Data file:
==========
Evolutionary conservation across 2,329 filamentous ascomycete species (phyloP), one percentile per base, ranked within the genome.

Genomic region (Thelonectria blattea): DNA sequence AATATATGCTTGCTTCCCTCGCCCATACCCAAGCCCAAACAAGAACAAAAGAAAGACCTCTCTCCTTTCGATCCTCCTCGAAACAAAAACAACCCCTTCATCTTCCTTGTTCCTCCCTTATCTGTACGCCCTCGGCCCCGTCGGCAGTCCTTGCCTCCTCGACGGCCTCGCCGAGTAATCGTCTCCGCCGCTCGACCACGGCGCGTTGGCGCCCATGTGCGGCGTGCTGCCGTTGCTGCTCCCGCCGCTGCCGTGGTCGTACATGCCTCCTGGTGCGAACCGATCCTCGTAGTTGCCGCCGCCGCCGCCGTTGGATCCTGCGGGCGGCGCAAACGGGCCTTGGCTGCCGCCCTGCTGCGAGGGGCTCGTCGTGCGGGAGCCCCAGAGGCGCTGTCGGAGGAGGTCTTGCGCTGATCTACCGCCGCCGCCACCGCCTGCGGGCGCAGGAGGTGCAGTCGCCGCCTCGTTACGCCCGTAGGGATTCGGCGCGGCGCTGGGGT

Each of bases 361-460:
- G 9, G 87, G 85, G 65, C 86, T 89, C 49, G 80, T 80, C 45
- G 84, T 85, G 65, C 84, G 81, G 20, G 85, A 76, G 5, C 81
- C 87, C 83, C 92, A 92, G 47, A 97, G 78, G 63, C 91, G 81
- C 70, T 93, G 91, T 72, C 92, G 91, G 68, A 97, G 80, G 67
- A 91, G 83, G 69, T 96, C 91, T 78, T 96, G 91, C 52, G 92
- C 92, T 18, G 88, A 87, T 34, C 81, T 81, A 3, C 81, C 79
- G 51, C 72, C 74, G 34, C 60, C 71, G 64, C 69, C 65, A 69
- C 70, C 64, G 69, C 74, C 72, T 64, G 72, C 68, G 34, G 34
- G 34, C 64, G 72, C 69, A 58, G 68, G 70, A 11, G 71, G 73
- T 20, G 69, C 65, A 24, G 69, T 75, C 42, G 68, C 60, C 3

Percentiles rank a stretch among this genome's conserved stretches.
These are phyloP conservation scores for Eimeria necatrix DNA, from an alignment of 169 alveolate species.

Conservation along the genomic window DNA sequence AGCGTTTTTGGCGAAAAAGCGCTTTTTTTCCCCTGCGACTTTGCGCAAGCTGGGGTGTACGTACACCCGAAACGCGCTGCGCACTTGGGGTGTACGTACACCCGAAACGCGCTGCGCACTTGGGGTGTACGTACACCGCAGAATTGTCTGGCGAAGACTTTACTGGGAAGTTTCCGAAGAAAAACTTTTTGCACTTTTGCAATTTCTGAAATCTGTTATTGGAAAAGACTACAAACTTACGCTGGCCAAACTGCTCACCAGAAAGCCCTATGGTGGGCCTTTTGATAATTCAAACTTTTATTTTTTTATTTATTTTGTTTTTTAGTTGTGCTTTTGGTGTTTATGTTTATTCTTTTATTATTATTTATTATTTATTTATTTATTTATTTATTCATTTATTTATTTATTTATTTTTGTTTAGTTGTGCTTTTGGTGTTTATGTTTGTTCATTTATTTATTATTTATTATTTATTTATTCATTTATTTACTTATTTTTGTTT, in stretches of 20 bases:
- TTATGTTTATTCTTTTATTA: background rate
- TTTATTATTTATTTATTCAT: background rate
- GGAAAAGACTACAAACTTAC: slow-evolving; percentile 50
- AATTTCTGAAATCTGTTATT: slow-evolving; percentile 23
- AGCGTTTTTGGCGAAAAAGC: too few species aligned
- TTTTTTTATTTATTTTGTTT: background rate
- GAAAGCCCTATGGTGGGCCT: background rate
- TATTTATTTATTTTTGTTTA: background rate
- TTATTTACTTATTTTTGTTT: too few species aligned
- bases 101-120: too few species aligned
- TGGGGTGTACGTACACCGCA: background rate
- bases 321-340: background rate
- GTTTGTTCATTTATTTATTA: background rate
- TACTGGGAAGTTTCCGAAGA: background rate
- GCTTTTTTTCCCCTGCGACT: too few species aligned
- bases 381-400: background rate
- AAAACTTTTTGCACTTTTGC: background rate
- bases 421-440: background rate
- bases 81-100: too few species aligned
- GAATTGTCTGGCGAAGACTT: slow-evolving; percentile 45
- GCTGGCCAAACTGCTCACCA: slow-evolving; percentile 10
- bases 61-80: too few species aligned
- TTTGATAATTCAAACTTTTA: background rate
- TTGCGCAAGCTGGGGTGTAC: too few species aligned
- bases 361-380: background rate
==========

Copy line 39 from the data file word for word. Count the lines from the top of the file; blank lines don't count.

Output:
- TTTGATAATTCAAACTTTTA: background rate